Although a number of years have passed since a vehicle equipped with a carburetor has come off an assembly line, those venerable mixers invented by Karl Benz almost 150 years ago are still doing duty, many of them under the hoods of classic trucks.

And while it's true that today's sophisticated electronic fuel injection offers some advantages in efficiency and adds a purposeful look, the expense and complication of retrofitting such a system makes the simplicity and price point of carburetors hard to beat.

While all carburetors rely on the same principles to operate, there are noticeable differences in design. One of the most successful incarnations of the carburetor was the Carter AFB (aluminum four barrel) introduced in 1957. Found on a variety of engines from every major manufacturer, they gained a reputation for performance in the musclecar era when they were used on dual-quad equipped 409 Chevys and 426 Mopars; a pair of AFBs meant serious horsepower was on tap.

One of the oldest and most respected names in the performance business is Edelbrock; some time ago they began offering a carburetor with that famous family moniker. Basically a refined and updated version of the AFB, dubbed the Performer, these carburetors have a number of unique design features. There are no gaskets below the fuel level so if you leave your classic truck parked for extended periods you don't have to worry about leaks or gaskets drying out and not sealing when it's time to hit the road again. Another part of the design that makes these carburetors user-friendly is the enrichment system. Vacuum controlled metering rods can't blow out if the engine backfires and are easy to change for tuning purposes. Finally these carburetors have what are called velocity valves in the secondaries. These counterweighted flaps above the secondary throttle valves keep the engine from stumbling when the throttle pedal is mashed to the floor; they won't open until the airflow is sufficient enough to force them to do so.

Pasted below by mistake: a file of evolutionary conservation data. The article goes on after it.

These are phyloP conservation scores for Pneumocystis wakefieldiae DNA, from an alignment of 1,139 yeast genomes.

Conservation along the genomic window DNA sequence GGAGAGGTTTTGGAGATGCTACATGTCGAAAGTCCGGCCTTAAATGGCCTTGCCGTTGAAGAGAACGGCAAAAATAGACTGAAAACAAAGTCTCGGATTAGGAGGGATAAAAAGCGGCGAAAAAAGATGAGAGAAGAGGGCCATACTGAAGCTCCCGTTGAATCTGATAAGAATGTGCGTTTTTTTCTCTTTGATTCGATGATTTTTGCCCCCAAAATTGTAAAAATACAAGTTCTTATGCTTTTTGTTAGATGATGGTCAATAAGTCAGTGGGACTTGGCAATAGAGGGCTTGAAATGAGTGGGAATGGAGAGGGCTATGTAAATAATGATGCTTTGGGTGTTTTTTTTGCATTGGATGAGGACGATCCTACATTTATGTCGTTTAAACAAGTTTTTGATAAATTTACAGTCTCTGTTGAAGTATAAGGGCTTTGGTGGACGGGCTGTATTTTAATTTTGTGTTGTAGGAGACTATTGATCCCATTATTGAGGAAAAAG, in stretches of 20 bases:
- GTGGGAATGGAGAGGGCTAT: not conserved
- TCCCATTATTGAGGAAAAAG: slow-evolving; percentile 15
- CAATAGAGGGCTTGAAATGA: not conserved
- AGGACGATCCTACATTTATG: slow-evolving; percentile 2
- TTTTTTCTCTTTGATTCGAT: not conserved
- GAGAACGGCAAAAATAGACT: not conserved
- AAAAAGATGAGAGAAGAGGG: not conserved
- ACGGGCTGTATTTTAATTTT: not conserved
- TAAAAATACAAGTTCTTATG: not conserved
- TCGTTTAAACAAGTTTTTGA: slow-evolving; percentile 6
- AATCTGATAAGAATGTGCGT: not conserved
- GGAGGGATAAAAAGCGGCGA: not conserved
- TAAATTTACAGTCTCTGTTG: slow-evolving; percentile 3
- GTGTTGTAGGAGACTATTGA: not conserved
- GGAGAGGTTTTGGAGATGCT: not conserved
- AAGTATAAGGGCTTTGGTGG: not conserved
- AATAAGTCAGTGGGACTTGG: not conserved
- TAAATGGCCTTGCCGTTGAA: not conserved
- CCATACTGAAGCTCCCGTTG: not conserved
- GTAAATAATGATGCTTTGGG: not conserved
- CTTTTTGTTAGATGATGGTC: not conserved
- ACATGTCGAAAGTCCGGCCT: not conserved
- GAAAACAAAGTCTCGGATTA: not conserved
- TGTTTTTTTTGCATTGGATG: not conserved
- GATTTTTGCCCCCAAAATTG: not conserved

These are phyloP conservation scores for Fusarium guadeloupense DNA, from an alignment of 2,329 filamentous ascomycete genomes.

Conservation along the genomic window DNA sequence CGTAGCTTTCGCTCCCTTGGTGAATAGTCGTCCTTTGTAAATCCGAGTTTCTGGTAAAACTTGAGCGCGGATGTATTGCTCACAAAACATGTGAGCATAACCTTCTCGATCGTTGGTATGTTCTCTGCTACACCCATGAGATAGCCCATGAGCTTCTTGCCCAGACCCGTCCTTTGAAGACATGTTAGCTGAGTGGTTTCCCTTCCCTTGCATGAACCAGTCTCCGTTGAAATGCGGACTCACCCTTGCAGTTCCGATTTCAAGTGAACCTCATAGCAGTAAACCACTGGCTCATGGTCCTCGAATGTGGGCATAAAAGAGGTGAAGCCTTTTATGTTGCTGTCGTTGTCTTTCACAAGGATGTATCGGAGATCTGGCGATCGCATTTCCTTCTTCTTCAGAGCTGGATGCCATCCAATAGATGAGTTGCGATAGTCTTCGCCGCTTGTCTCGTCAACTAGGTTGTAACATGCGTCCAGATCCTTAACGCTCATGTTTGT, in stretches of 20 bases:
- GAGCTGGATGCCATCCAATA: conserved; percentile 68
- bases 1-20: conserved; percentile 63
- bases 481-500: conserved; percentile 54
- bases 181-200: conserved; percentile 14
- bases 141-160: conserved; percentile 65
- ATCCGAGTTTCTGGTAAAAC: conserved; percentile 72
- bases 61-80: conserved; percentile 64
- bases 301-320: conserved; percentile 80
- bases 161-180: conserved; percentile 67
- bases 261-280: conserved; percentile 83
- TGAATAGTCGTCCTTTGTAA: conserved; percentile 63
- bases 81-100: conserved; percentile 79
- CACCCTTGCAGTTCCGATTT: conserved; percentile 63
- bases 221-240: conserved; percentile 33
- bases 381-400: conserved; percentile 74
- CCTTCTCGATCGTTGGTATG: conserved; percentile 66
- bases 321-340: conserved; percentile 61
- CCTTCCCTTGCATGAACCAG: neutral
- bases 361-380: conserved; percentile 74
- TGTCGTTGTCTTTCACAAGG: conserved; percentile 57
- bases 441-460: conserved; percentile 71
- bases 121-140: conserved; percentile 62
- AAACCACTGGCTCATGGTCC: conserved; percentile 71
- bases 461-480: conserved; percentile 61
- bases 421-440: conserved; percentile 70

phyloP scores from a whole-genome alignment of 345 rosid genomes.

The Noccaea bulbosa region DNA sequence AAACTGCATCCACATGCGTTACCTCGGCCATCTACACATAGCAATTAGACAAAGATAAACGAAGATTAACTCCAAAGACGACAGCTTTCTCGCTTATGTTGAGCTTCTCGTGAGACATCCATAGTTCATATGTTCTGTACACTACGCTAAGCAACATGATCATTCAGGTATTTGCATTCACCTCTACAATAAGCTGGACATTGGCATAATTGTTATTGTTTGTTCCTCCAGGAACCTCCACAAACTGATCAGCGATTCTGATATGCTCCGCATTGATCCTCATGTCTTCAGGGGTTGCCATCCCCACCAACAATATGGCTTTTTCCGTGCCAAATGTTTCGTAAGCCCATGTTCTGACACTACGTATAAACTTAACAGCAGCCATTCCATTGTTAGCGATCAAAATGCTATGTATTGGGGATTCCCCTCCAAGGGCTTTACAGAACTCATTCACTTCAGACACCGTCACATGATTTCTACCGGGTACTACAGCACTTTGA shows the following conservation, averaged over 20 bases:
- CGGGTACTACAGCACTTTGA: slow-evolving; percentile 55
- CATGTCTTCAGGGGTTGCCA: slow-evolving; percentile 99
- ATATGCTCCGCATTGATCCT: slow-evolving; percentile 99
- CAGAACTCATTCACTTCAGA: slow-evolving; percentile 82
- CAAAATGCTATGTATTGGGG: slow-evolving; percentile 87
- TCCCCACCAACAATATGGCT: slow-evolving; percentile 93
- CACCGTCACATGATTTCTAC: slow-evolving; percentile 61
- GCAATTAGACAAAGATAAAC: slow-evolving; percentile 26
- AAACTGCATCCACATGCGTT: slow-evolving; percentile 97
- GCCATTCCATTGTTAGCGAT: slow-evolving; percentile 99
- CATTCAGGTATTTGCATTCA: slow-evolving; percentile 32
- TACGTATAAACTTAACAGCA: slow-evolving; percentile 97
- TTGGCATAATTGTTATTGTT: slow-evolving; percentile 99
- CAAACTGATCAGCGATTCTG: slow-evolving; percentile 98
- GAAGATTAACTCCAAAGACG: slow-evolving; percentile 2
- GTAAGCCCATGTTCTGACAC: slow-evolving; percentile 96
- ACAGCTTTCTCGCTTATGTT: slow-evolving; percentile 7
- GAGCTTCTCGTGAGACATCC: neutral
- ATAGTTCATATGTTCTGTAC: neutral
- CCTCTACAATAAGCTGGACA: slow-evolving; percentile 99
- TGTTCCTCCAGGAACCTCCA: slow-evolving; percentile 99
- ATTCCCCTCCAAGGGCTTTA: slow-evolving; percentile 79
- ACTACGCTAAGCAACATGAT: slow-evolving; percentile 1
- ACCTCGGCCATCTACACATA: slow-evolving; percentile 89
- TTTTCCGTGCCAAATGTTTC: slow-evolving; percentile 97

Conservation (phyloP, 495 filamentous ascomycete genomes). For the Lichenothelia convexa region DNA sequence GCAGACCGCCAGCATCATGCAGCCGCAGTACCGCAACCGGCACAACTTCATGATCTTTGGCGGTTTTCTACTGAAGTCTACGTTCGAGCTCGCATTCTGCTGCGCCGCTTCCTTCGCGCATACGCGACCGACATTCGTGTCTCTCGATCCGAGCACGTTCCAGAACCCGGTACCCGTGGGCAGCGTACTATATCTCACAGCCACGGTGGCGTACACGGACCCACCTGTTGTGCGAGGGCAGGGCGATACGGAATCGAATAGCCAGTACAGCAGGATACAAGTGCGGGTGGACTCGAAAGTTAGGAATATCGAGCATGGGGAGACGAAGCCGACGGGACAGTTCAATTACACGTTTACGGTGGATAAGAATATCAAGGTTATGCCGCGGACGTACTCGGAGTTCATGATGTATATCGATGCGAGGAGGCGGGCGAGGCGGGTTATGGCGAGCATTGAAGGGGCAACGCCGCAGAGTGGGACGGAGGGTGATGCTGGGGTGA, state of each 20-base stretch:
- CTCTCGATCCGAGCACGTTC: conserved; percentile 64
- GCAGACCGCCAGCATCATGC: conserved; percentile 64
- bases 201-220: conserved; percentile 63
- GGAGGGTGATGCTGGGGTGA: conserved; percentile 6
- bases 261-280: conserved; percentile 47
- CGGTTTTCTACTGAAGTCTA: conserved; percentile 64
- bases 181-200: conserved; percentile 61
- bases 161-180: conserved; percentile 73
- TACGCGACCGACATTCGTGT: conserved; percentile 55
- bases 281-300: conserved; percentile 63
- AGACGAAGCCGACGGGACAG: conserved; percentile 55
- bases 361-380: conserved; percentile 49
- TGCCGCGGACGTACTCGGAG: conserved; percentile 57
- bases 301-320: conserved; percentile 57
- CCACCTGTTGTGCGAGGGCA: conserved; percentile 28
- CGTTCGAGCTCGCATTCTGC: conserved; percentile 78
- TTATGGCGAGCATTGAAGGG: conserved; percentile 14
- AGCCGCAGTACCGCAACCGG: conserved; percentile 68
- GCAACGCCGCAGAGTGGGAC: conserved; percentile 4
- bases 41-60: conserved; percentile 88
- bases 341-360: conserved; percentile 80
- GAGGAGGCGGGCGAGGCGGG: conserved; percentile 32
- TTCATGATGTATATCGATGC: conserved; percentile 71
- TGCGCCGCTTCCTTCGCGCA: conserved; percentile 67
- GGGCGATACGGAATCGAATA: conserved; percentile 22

Performers are available in 500-, 600-, 750-, and 800-cfm ratings, so finding one to fit the needs of any engine isn't a problem.

Despite the fact carburetors are relatively simple, they still require maintenance, adjustment, and possible tuning to deliver the performance and mileage they're capable of providing. But before tearing into the carburetor it's always wise to make sure everything else is in order. First and foremost, verify the engine in question is mechanically sound and do a compression or leak-down test if there is any doubt. Check the condition of the entire ignition system and set the timing. Lots of carburetors have been rebuilt or replaced when what the engine really needed was a good tune-up. Finally, spring for a new fuel filter, air cleaner element, and check the idle speed and mixture.

Generally speaking, carburetors don't just go out of tune. In other words, if the jetting was right to begin with, it won't suddenly become wrong. But if when installing a new carburetor, or if changes have been made to the engine, some adjustments may be in order.